5 Snow Leopard Hidden Gems

Snow LeopardApple’s newest revision of OSX, Snow Leopard, has been covered to death in recent days.  Thus rendering any sort of detailed review redundant.  So, as a launch day upgrader across a couple of Macs (one iMac, one MacBook), I thought I’d just point out some of the subtle changes I’ve not seen covered elsewhere.  Repetition be damned!  If you’re interested in some pre-Snow Leopard hidden gems, take a look at 5 Hidden OSX Gems, 5 More Hidden OSX Gems and 5 OSX Leopard Hidden Gems.

Per Camera Preferences

Image Capture PreferencesI’m quite a keen photographer and as such find myself connecting a number of image capturing devices to my machines.  It was previously very difficult to manage multiple Cameras.  Yes you could control which applications were launched but this was for all devices.  Now you can go a step further and control preferences on a per-device basis.

To do this connect the device to your machine and launch the Image Capture application.  You’ll then see a list of connected devices down the left hand side of the screen.  Select your device and change the application you want to launch when it connects via the drop down that appears in the lower left of the screen.  For someone who regularly connects a DSLR, scanner, point and shoot and two iPhones to a single machine, it saves an awful lot of time and frustration.

Something that is worth mentioning, however, is that the general preference pane for Image Capture is now gone and per device type settings can be found in iPhoto.

Zoom Without the Nausea

One of the great tricks OSX could pull was allowing you to zoom in on any part of the screen by holding down the “CTRL” key and scrolling with your mouse’s wheel (or two finger swipe up the trackpad).  However, the usefulness of this was curtailed slightly by the fact that it was fixed such that the mouse pointer was always in the absolute centre of the screen.  So any slight twitch of the mouse caused the entire screen to move.

In Snow Leopard Apple have changed this by only moving the area zoomed in to when the mouse approached the periphery of the screen.  A small change, and not really hidden, but more than welcome.

Context Sensitive Services

ServicesI’ve touched on the services menu in previous “Hidden Gem” features because it remains inaccessible to so many.  Behind that one menu item is hidden a swathe of useful functionality.  In Snow Leopard, Apple has done it’s upmost to make the inbuilt services more useful by making them context sensitive.  So you only see the services that are available to you at that point in time.  They’ve also been grouped into easy to understand and navigate categories, like “Searching” and “Messaging”.  Hopefully this will get more people exploring this often overlooked menu.

You can also control the options that appear in the services menu from the Keyboard pane in System Preferences and then “Keyboard Shortcuts”.    This option is also available at the bottom of the Services menu and can be used to add your own applications and automator actions.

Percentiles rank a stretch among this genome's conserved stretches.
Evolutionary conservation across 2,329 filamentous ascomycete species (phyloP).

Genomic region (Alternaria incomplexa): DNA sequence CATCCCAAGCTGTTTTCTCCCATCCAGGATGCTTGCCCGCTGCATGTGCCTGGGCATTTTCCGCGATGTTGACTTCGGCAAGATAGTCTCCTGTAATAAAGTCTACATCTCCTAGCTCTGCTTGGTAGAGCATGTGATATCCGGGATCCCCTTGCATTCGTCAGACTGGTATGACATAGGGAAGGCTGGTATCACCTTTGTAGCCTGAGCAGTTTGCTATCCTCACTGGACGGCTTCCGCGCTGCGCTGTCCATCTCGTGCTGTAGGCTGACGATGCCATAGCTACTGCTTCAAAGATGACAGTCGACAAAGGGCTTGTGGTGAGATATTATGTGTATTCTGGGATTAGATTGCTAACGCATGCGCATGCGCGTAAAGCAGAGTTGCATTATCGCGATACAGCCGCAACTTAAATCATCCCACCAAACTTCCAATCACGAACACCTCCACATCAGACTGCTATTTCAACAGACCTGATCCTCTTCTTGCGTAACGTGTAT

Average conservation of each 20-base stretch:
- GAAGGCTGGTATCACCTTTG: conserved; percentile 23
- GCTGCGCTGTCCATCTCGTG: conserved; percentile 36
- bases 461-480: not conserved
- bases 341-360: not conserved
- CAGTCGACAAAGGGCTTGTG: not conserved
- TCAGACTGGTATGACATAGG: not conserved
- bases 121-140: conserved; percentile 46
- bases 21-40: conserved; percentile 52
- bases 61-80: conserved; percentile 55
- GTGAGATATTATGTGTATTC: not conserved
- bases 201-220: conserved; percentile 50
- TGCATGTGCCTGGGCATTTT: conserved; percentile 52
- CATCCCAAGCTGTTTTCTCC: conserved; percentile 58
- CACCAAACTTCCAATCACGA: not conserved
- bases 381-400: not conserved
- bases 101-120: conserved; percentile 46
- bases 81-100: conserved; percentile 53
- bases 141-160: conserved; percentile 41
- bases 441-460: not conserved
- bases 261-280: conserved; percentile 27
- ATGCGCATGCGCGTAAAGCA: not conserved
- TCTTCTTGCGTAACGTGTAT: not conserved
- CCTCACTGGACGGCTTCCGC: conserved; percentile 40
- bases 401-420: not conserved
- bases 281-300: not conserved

Pro-Tip: Read a lot of content every day?  Combine the summarize (first mentioned here) and Add to iTunes as a Spoken Track services to condense it all on to a manageable track for loading onto your iPhone every morning.  You could even automate this across RSS feeds using automator.

Built in Thesaurus

There’s been a dictionary built into OSX for a long time, in Snow Leopard Apple have added a thesaurus as well.  To trigger it you can either use the services menu to launch the dictionary and then select Thesaurus or you can use the old mainstay of COMMAND + CTRL + D and click on a word, and then select thesaurus from the drop down. Handy if you’re in a bind.  It’s also worth noting that Wikipedia is also accessible through this method.

Text Transformation in TextEdit

TransformationsI think Apple tried to sneak this one in without anyone noticing, but damn, it’s incredibly useful.  Fire up TextEdit and you’ll find a new Transformations option in the Edit menu.  You can use this to change the capitalisation of your text. Upper Case, Lower Case or even Capitalised (which capitalises the first letter of every word).  Very handy if you need to quickly edit a piece of text.


I can’t really let this post go by without saying a few words about Snow Leopard in general.  I’ve installed it on two Macs, one a new iMac and one a really old MacBook (it was bought in the first week MacBooks were available, so it’s very old).  Both installations went smoothly and quickly – neither took more than an hour.  I recovered between 12 and 18GB of disk space after installation (bear in mind that I had already used Xslimmer and Monolingual on both machines, so I was very surprised to regain that much).  Neither machine has crashed in the week since the upgrade (although across both machines and three years of using OSX I can count the crashes in one hand) and the majority of my go to applications have been fine.  The exceptions being Blogo and iStat (updates sorted both out).  Printers and scanners all worked fine afterwards.  All in, it’s been the least painful OS upgrade I’ve ever done, and Apple should be applauded for that.

In terms of benefits, I’m experiencing fairly significant performance increases on both machines, and the new Gamma settings have made a huge difference to the display quality.  The space savings are also welcome, especially on my MacBook which only has a 60GB disk.  Is it worth £25/$29?  For me, yes.  Having the extra space on my MacBook alone is worth the entry price, everything else is a bonus (if you’re like me, and have multiple Macs, you’ll need to pick up the Snow Leopard Family Pack for £39).

Have you found any hidden gems in Snow Leopard? Let us know in the comments.